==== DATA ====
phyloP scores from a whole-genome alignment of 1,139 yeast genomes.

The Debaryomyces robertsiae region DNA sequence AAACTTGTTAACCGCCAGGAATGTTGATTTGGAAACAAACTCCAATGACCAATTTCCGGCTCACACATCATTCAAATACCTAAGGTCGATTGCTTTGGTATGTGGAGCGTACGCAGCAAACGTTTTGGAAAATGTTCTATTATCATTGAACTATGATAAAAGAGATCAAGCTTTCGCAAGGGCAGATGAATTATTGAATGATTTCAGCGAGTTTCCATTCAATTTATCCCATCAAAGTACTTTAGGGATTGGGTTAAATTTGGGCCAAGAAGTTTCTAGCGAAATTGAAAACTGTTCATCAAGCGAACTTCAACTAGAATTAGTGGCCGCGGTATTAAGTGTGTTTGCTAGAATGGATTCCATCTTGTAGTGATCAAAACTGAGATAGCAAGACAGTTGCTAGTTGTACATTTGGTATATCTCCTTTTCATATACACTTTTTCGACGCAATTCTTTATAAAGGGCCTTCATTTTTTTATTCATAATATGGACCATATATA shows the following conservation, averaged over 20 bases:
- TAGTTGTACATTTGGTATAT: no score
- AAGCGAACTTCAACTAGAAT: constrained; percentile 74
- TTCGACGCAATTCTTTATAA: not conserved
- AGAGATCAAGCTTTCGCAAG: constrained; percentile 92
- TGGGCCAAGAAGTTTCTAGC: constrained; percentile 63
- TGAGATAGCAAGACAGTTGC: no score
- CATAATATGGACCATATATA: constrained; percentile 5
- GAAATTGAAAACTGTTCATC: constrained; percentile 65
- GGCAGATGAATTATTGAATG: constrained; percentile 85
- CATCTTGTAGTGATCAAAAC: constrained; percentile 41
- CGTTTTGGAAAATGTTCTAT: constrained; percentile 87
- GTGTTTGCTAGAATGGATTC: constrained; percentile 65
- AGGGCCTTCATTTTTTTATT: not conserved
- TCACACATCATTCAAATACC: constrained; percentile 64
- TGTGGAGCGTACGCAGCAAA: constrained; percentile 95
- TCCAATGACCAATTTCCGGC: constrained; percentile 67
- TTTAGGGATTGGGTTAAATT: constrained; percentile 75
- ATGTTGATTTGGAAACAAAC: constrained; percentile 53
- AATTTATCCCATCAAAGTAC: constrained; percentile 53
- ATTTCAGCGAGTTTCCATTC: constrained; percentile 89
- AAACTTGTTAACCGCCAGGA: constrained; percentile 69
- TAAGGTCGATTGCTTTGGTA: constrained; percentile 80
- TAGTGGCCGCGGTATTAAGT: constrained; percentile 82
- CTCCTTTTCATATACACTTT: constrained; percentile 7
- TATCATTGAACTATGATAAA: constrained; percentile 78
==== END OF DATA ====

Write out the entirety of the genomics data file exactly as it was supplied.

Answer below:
phyloP scores from a whole-genome alignment of 1,139 yeast genomes.

The Debaryomyces robertsiae region DNA sequence AAACTTGTTAACCGCCAGGAATGTTGATTTGGAAACAAACTCCAATGACCAATTTCCGGCTCACACATCATTCAAATACCTAAGGTCGATTGCTTTGGTATGTGGAGCGTACGCAGCAAACGTTTTGGAAAATGTTCTATTATCATTGAACTATGATAAAAGAGATCAAGCTTTCGCAAGGGCAGATGAATTATTGAATGATTTCAGCGAGTTTCCATTCAATTTATCCCATCAAAGTACTTTAGGGATTGGGTTAAATTTGGGCCAAGAAGTTTCTAGCGAAATTGAAAACTGTTCATCAAGCGAACTTCAACTAGAATTAGTGGCCGCGGTATTAAGTGTGTTTGCTAGAATGGATTCCATCTTGTAGTGATCAAAACTGAGATAGCAAGACAGTTGCTAGTTGTACATTTGGTATATCTCCTTTTCATATACACTTTTTCGACGCAATTCTTTATAAAGGGCCTTCATTTTTTTATTCATAATATGGACCATATATA shows the following conservation, averaged over 20 bases:
- TAGTTGTACATTTGGTATAT: no score
- AAGCGAACTTCAACTAGAAT: constrained; percentile 74
- TTCGACGCAATTCTTTATAA: not conserved
- AGAGATCAAGCTTTCGCAAG: constrained; percentile 92
- TGGGCCAAGAAGTTTCTAGC: constrained; percentile 63
- TGAGATAGCAAGACAGTTGC: no score
- CATAATATGGACCATATATA: constrained; percentile 5
- GAAATTGAAAACTGTTCATC: constrained; percentile 65
- GGCAGATGAATTATTGAATG: constrained; percentile 85
- CATCTTGTAGTGATCAAAAC: constrained; percentile 41
- CGTTTTGGAAAATGTTCTAT: constrained; percentile 87
- GTGTTTGCTAGAATGGATTC: constrained; percentile 65
- AGGGCCTTCATTTTTTTATT: not conserved
- TCACACATCATTCAAATACC: constrained; percentile 64
- TGTGGAGCGTACGCAGCAAA: constrained; percentile 95
- TCCAATGACCAATTTCCGGC: constrained; percentile 67
- TTTAGGGATTGGGTTAAATT: constrained; percentile 75
- ATGTTGATTTGGAAACAAAC: constrained; percentile 53
- AATTTATCCCATCAAAGTAC: constrained; percentile 53
- ATTTCAGCGAGTTTCCATTC: constrained; percentile 89
- AAACTTGTTAACCGCCAGGA: constrained; percentile 69
- TAAGGTCGATTGCTTTGGTA: constrained; percentile 80
- TAGTGGCCGCGGTATTAAGT: constrained; percentile 82
- CTCCTTTTCATATACACTTT: constrained; percentile 7
- TATCATTGAACTATGATAAA: constrained; percentile 78